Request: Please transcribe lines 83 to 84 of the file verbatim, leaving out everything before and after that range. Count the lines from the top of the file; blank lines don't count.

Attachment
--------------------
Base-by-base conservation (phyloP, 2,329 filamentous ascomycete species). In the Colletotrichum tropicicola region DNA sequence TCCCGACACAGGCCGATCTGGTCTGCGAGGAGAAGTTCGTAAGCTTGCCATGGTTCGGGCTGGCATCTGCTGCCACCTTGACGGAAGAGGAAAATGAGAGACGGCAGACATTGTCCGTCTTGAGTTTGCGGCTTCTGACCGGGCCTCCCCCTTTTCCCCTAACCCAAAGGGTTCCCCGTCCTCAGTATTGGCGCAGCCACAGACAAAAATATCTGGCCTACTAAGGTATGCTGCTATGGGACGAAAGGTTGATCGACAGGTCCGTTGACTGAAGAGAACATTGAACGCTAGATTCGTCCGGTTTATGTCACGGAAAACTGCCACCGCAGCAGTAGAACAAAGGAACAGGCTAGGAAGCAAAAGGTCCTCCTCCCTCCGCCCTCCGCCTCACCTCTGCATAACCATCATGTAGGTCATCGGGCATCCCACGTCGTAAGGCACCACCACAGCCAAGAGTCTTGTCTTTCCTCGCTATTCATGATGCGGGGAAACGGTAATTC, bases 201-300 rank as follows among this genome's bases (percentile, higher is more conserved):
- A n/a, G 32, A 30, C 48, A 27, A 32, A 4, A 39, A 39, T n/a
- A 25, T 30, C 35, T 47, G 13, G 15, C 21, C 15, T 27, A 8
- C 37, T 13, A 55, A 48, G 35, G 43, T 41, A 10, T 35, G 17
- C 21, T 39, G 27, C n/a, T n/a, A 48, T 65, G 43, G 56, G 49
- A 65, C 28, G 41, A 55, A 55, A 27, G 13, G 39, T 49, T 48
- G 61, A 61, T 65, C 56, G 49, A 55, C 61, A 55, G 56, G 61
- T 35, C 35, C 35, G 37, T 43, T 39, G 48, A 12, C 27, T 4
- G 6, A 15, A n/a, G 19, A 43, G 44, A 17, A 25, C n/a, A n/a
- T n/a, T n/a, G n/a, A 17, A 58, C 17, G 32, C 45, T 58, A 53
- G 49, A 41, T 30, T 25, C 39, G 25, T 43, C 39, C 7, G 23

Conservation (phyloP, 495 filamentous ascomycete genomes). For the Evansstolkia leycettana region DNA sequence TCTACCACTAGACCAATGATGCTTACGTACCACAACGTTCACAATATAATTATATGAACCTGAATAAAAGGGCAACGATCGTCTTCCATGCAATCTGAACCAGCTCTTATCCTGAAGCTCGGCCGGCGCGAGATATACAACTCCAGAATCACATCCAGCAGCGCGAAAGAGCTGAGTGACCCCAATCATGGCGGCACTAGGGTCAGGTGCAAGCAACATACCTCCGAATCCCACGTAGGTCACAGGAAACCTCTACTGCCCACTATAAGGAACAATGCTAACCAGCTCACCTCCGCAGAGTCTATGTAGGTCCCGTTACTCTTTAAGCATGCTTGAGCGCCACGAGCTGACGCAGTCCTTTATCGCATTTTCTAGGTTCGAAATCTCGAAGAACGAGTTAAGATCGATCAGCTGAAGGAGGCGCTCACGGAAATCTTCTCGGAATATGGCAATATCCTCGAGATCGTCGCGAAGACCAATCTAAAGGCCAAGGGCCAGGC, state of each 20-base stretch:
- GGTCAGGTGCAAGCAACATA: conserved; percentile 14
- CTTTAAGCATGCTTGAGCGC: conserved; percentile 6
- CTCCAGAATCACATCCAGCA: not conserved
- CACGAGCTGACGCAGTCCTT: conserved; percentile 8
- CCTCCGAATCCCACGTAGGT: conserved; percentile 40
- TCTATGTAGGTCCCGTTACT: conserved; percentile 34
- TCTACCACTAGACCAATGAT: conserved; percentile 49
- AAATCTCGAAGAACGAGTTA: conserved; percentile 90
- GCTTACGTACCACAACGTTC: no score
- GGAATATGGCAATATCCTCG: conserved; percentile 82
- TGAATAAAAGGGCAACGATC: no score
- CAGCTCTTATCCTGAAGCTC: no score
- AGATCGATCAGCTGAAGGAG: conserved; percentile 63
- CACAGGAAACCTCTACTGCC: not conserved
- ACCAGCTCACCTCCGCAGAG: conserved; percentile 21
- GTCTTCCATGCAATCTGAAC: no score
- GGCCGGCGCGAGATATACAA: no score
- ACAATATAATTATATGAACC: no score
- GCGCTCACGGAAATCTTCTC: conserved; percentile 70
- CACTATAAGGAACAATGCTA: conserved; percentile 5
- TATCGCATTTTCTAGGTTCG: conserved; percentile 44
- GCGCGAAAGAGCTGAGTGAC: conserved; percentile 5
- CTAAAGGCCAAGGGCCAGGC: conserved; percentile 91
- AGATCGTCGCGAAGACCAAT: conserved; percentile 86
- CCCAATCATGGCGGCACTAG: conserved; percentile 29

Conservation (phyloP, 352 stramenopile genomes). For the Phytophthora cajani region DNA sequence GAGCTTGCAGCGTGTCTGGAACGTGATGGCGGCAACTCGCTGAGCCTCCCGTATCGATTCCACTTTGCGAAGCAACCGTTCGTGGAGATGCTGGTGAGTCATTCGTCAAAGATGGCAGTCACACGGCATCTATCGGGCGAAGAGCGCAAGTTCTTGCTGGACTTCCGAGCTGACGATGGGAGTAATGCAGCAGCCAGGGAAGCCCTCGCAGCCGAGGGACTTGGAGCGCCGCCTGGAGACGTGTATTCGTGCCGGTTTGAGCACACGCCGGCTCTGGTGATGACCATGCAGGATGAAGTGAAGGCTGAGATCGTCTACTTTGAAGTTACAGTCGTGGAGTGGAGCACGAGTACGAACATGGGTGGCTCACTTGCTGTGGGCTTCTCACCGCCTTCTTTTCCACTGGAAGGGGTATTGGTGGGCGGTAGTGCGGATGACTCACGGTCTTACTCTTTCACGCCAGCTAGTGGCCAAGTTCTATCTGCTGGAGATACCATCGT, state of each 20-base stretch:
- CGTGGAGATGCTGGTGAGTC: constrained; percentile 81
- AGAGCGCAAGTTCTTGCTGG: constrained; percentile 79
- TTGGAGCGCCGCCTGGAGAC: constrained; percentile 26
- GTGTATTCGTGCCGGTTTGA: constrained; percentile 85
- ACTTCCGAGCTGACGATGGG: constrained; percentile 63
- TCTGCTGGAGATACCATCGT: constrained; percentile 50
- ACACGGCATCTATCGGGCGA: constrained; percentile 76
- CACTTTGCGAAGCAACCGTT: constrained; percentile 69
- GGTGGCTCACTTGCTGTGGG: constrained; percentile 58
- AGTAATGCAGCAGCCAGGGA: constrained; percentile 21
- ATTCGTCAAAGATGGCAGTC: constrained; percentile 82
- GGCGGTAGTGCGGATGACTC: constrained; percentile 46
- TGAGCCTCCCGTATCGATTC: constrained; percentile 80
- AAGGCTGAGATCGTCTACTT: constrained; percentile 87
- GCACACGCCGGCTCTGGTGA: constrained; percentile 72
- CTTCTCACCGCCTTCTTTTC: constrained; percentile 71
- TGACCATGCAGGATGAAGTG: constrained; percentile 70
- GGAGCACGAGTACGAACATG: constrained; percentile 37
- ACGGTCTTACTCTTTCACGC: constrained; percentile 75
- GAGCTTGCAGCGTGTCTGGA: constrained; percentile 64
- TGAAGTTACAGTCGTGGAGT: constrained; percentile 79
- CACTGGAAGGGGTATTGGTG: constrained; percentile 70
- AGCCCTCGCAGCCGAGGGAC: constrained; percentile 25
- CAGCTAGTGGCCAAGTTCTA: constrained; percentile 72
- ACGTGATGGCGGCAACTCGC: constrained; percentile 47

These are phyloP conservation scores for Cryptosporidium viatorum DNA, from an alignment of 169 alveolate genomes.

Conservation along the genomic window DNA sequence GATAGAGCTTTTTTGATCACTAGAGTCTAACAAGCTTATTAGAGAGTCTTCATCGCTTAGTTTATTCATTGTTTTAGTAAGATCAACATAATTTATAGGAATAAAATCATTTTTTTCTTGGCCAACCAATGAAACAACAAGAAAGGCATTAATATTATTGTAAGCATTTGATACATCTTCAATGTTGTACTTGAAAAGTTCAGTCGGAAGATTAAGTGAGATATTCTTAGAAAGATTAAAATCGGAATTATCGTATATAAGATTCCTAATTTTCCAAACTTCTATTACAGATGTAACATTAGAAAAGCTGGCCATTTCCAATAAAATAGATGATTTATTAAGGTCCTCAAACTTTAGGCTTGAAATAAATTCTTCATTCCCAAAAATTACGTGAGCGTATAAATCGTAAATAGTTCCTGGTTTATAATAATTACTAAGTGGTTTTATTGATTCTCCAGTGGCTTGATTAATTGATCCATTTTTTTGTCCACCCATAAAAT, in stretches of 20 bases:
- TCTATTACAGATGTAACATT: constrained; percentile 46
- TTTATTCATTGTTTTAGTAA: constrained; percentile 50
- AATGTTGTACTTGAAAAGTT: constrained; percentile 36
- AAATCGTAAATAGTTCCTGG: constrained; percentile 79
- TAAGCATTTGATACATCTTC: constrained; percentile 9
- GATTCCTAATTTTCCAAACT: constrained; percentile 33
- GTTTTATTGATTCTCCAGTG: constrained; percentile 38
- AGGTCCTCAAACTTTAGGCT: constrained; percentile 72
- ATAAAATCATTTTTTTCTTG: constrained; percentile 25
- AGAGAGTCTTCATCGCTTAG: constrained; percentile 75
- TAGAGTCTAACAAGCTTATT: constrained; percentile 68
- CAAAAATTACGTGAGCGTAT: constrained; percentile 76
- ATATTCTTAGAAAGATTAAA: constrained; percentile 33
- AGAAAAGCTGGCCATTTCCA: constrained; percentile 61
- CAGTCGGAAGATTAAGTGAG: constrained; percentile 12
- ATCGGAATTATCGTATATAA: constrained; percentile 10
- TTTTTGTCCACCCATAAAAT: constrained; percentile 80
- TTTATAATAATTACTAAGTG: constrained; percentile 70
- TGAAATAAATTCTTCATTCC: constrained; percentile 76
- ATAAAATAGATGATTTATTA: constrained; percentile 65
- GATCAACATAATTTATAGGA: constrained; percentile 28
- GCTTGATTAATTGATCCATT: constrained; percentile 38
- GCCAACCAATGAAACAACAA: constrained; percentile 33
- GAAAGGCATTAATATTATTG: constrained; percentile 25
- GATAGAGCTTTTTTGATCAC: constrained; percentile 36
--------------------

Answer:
- TTTATAATAATTACTAAGTG: constrained; percentile 70
- TGAAATAAATTCTTCATTCC: constrained; percentile 76